The process seems simple enough – unzip and run the Data Migration Tool from the installation media on the source vCenter server, move this folder (now with \data added) to the destination server and launch the install.bat script. However, there seem to be two major snags. The first is that the backup process will fail:

DB logs: HResult 0x2, Level 16, State 1 Named Pipes Provider: Could not open a connection to SQL Server

VMware has a knowledgbase article about this. They claim it’s caused by a misconfiguration of the SQL 2005 Express Edition instance which is pretty rich considering it was set up by their own installer. Make the named pipe change they suggest and it will work. Now unplug this machine from the LAN or disconnect its network adapter in vSphere if it’s a VM – remember you can connect the VI Client directly to the hypervisor which is hosting it.

The destination server needs to be configured with the same hostname as the source. I had then assumed that the restore tool would need to be run after a new install of vCenter 4.1 was placed on the destination server, so I installed vCenter. Then I discovered that the install.bat script in the datamigration folder refuses to run if it detects the product is already present. So naturally I uninstalled it and tried again. Perhaps this is what messed things up, or perhaps it’s because I’m using Windows 2008 R2.

Anyway, the datamigration\install.bat script kicks off the main product installer, supposedly importing all your backed up settings.

According to the vCenter 4.1 Upgrade Guide page 40 item 10 you are supposed to:

Select Install SQL Server 2005 Express instance (for small-scale deployments) and click Next.

Item 16 on the same page states that:

When the vCenter Server installation finishes, click Finish. The data migration tool restores the backed up configuration data.

If you do this you may, like me, discover that it actually doesn’t work and you end up with a completely blank database instance. Consulting datamigration\logs\restore.log I found no reference at all to any database restore.

My workaround

Go to your original vCenter server. Open the Data Sources MMC snap-in. In System DSN you should see an entry like so:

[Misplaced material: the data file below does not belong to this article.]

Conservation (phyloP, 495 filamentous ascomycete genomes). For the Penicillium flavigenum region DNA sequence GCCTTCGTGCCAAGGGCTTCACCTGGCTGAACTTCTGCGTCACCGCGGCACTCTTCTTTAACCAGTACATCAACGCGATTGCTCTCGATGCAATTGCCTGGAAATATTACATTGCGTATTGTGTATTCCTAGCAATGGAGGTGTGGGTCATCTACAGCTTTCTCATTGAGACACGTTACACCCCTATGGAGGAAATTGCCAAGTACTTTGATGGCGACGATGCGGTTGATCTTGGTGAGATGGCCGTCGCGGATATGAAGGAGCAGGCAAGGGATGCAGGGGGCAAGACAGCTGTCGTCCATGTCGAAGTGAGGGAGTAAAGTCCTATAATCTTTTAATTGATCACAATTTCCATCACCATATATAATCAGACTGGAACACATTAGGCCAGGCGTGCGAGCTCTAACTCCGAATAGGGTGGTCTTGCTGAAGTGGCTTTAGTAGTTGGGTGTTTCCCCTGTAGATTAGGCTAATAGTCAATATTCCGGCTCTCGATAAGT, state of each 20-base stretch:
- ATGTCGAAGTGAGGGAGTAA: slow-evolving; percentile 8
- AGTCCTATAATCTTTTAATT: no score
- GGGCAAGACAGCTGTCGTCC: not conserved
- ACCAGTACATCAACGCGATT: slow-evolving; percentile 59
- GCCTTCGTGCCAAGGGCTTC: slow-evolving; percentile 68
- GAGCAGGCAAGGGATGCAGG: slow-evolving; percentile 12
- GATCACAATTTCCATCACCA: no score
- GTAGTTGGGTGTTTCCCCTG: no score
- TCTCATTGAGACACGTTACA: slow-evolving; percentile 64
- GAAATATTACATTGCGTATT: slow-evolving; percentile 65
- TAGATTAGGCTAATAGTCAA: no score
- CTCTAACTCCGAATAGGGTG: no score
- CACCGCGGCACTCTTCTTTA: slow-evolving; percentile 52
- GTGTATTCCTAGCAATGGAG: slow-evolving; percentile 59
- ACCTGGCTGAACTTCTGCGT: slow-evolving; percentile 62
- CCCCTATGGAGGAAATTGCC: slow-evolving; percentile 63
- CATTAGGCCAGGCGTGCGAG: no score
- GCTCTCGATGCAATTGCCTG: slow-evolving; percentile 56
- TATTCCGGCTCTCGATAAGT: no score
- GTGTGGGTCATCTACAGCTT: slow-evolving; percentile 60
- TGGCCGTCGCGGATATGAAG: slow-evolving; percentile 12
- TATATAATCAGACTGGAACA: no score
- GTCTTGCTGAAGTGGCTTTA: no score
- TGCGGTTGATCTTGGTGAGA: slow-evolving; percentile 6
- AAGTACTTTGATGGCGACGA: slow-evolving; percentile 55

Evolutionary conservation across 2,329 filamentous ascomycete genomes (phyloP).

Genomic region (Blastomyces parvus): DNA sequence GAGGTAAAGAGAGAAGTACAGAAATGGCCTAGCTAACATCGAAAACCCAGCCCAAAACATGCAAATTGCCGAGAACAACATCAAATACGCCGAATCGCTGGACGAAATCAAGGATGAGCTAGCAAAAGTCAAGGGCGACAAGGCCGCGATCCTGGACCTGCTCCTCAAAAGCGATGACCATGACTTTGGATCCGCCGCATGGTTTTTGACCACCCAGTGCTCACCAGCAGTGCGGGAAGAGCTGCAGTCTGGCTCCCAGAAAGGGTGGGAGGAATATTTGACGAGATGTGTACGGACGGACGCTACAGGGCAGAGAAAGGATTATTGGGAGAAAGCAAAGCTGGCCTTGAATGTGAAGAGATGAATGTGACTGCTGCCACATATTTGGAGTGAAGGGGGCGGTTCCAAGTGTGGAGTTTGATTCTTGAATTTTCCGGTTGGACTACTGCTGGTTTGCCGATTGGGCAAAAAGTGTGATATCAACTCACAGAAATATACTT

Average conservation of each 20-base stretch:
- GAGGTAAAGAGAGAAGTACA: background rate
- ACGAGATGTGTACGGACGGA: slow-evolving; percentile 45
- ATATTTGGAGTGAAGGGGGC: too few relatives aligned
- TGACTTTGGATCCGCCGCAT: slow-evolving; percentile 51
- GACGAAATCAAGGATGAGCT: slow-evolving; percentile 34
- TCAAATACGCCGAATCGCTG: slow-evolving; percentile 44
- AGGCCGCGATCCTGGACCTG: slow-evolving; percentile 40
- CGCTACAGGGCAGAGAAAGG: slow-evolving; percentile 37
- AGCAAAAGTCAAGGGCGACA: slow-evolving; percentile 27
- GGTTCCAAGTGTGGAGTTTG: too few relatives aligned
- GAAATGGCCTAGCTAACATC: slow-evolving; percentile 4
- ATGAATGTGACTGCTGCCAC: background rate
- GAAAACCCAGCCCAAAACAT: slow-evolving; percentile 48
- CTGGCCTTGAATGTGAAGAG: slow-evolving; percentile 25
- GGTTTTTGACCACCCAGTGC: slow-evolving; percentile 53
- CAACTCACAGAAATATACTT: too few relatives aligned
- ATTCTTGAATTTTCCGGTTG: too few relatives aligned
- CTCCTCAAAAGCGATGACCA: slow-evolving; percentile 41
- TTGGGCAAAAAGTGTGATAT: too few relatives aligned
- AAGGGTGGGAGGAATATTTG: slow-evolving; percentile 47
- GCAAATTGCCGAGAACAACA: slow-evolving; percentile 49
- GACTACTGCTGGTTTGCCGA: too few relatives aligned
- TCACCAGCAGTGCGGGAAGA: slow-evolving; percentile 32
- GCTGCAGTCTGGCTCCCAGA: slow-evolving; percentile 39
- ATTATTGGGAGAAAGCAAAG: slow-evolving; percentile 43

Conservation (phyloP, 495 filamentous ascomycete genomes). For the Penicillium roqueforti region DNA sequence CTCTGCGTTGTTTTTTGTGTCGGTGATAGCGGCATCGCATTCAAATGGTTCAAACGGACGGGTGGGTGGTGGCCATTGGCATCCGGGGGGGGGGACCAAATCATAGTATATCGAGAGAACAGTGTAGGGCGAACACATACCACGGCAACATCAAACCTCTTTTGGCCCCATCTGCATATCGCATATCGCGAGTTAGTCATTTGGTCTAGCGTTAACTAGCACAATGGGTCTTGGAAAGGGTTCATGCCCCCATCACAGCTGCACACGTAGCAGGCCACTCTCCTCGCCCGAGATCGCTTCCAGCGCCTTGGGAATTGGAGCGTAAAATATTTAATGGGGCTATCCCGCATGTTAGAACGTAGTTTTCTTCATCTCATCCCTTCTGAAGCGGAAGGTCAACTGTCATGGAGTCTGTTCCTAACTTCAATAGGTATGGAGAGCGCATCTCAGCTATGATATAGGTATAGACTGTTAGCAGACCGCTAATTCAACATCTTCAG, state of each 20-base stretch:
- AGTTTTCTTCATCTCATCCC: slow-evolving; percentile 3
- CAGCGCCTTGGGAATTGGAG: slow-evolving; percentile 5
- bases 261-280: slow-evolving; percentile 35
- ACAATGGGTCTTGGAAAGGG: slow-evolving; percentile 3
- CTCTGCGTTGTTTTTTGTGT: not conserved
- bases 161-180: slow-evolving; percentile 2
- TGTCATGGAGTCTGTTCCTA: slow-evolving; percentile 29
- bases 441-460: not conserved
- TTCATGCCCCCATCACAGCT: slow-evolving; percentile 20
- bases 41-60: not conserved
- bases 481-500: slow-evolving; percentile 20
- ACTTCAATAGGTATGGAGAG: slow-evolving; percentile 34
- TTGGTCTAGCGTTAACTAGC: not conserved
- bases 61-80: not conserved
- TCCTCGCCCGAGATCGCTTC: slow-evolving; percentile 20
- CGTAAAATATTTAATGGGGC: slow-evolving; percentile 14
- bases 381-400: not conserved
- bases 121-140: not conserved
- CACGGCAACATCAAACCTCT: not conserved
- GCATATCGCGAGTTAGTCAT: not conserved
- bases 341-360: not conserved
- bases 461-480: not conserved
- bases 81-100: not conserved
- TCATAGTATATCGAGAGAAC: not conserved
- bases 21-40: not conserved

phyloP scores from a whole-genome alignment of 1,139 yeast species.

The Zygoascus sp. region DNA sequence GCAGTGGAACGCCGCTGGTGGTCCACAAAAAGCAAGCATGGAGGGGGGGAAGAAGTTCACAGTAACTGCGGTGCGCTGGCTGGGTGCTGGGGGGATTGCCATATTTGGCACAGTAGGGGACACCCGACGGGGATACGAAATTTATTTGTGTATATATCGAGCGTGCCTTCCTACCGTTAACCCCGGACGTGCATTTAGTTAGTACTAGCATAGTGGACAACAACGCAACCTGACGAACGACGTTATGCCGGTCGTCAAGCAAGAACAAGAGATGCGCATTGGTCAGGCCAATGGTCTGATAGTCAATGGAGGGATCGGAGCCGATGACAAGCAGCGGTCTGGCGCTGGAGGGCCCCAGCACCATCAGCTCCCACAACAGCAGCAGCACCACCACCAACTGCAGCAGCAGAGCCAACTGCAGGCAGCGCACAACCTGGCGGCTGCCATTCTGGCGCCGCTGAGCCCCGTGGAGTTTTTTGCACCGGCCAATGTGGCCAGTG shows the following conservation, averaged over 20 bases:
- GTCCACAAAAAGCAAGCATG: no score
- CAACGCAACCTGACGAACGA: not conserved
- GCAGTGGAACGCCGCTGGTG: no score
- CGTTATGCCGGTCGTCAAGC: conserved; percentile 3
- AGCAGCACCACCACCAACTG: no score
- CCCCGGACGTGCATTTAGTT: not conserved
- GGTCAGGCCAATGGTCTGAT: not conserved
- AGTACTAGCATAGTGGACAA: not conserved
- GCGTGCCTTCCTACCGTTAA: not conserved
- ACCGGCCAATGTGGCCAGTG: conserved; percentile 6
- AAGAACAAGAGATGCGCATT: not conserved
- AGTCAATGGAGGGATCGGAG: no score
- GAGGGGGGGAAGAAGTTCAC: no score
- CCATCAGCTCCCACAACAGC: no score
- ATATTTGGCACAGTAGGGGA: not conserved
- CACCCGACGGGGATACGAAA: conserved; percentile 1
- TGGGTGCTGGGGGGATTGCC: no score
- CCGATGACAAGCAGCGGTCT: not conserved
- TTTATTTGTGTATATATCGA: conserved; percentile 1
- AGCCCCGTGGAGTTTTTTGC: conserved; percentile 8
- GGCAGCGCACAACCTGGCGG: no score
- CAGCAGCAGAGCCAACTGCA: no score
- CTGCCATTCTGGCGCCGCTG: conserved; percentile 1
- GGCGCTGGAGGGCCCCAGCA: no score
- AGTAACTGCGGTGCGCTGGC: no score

Note down the details, then create the same entry on your destination server (this will create a 64bit DSN). Notice how on page 38 of the Upgrade Guide it specifically states that:

If you use the data migration tool to migrate a SQL Server Express database located on the vCenter Server system to a new system, you do not need to create the 64-bit DSN. The data migration tool creates the DSN as part of the installation process

Apparently sometimes you do need to create the DSN.

On the destination server, copy the file \datamigration\data\vc\vc_upgraded_db and paste it in C:\temp. Rename it to vc_upgraded_db.bak.

Still on the destination server download, install and run the 64bit SQL Management Studio Express. Even if you’ve uninstalled vCenter, the SQL Express Edition instance will be left behind. If there’s not already one from a failed install, create a local database called VIM_VCDB. Restore the backup in C:\temp\vc_upgraded_db.bak over the top, paying attention to select Options -> Overwrite Existing Database and browsing to the target file locations of both the mdf and ldf files – the old database was found in C:\Program Files\Microsoft SQL Server\MSSQL.1\Data but on the 64bit system it’s C:\Program Files (x86)\…

Right-click your database, and select Properties. In Options, make sure your database recovery model is set to Simple. If you don’t do this your transaction log will fill up in a couple of days and the vCenter services will stop. In my case it seemed to have defaulted to Bulk-Logged.

Once that’s done you’ll need to update your newly created DSN to set the default database to VIM_VCDB. Now run datamigration\install.bat once again but this time opt to use an existing database as shown below: